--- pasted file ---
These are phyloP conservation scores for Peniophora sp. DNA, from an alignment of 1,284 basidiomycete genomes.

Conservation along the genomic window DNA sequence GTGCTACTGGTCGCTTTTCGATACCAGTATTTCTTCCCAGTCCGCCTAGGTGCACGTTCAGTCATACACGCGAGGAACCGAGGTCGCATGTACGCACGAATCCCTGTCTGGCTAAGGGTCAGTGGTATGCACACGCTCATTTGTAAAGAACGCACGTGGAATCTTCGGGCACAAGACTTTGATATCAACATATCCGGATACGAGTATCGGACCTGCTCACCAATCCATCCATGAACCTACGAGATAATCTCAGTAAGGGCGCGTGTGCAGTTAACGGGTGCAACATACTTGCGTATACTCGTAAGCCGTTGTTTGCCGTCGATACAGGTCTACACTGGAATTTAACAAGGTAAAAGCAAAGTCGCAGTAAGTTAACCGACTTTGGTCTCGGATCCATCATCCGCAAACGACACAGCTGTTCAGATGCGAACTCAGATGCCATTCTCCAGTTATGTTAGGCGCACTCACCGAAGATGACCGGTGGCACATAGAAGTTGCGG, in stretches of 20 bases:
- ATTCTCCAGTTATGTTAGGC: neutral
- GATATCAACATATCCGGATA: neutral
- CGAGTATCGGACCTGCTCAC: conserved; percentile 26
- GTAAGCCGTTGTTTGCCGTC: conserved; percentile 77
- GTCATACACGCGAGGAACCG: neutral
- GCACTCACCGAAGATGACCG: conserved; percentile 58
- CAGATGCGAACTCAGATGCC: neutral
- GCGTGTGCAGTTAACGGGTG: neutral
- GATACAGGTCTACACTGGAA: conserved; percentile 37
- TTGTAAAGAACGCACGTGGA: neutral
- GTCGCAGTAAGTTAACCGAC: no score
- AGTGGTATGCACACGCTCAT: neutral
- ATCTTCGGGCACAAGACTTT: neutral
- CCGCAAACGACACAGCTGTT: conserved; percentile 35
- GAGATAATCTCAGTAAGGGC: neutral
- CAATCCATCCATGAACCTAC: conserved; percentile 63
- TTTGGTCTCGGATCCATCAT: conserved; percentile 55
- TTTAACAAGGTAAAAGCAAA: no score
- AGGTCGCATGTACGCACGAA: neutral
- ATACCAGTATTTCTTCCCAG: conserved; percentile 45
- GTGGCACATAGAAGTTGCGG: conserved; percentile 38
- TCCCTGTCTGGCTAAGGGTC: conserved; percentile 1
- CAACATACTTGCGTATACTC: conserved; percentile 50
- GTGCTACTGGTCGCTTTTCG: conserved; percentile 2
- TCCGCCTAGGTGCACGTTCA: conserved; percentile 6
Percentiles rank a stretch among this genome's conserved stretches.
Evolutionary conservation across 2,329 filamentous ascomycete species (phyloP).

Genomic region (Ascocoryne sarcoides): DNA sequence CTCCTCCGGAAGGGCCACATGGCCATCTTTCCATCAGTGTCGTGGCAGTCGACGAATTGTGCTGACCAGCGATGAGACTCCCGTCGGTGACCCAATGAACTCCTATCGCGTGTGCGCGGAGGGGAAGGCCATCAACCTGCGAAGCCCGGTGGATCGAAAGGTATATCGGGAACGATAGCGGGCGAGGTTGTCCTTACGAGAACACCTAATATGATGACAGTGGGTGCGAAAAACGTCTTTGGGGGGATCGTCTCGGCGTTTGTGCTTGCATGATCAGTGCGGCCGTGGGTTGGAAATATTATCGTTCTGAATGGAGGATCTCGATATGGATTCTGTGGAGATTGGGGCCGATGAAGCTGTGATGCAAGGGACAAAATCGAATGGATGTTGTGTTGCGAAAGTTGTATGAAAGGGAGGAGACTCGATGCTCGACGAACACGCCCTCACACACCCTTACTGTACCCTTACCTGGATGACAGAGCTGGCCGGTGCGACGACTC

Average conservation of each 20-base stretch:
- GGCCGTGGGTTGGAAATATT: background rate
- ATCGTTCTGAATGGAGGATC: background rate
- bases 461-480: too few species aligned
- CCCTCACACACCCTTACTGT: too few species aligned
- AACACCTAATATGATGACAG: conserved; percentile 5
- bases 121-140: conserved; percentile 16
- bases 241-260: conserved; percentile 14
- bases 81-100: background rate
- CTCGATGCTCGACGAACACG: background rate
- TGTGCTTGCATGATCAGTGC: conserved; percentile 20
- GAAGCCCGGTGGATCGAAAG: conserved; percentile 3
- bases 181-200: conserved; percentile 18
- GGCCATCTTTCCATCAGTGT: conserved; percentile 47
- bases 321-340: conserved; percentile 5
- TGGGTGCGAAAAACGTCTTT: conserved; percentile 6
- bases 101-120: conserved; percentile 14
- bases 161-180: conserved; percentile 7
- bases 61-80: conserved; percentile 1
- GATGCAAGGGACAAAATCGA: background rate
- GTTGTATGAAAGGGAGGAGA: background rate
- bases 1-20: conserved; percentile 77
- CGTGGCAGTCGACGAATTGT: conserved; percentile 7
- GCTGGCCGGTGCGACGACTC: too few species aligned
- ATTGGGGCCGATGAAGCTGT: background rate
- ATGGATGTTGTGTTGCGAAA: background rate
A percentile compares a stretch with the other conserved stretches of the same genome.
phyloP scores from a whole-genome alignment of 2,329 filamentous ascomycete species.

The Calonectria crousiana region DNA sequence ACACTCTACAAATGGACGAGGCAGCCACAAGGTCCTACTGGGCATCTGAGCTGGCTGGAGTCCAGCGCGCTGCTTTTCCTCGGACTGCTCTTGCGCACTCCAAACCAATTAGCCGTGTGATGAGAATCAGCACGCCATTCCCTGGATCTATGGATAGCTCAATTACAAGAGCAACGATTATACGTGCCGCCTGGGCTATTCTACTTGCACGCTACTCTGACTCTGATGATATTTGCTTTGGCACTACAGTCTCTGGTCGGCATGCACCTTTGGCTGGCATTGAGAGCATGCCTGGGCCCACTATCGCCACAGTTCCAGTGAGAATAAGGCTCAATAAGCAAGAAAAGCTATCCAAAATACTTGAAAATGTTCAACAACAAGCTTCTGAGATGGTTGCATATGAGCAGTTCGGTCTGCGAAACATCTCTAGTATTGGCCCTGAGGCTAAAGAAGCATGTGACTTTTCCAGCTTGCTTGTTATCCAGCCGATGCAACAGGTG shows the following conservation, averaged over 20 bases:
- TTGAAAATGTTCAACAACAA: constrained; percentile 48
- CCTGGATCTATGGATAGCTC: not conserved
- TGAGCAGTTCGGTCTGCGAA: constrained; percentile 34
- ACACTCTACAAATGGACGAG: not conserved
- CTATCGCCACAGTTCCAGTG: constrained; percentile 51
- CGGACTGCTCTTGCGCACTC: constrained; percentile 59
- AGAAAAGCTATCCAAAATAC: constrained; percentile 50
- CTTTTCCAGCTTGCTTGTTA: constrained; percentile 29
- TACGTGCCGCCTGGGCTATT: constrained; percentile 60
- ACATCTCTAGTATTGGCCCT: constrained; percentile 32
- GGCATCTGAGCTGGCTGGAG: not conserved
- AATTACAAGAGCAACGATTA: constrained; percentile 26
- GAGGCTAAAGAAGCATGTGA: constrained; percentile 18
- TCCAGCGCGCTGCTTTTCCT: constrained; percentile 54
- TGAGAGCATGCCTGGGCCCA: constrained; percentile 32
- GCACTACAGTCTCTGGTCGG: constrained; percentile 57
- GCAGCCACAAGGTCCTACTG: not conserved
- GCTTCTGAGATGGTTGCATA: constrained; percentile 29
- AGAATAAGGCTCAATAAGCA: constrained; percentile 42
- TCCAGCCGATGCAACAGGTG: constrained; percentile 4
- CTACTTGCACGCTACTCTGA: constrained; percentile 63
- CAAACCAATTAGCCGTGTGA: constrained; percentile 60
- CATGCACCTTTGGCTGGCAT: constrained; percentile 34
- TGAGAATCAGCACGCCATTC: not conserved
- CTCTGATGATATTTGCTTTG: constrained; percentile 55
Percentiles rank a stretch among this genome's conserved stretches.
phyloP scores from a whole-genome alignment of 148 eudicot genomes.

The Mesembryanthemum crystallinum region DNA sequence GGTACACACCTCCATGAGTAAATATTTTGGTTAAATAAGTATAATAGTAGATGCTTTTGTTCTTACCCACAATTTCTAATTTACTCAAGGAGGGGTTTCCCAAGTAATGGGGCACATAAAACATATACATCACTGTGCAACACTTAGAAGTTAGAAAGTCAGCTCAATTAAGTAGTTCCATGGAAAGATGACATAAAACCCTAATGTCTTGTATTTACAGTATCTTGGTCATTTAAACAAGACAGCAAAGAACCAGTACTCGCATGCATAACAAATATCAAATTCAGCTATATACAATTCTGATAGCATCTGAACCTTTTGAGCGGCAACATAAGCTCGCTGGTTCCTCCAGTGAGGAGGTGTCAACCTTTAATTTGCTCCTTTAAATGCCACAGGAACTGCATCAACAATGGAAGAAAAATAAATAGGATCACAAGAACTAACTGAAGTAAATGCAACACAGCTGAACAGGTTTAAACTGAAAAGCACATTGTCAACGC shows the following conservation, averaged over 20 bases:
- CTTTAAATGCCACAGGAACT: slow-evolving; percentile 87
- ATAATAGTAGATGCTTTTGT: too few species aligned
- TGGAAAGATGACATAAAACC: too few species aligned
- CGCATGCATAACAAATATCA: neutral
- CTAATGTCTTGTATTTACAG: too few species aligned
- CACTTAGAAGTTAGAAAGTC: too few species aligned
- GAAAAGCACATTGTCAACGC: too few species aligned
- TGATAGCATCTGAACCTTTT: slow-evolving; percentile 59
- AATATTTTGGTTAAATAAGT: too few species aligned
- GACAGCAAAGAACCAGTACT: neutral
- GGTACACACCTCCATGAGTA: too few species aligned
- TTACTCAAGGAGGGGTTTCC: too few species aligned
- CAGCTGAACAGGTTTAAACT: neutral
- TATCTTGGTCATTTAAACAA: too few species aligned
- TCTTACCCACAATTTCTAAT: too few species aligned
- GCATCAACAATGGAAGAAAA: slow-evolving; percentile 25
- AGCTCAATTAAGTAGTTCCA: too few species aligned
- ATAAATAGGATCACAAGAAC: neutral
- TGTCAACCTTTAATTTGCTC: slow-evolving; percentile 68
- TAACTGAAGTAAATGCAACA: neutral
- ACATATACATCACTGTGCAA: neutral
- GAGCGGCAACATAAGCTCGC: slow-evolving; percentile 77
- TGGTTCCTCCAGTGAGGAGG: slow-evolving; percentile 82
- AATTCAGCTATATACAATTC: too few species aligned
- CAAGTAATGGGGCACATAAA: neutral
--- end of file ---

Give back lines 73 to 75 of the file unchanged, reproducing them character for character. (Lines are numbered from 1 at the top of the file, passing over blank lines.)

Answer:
- TCCAGCGCGCTGCTTTTCCT: constrained; percentile 54
- TGAGAGCATGCCTGGGCCCA: constrained; percentile 32
- GCACTACAGTCTCTGGTCGG: constrained; percentile 57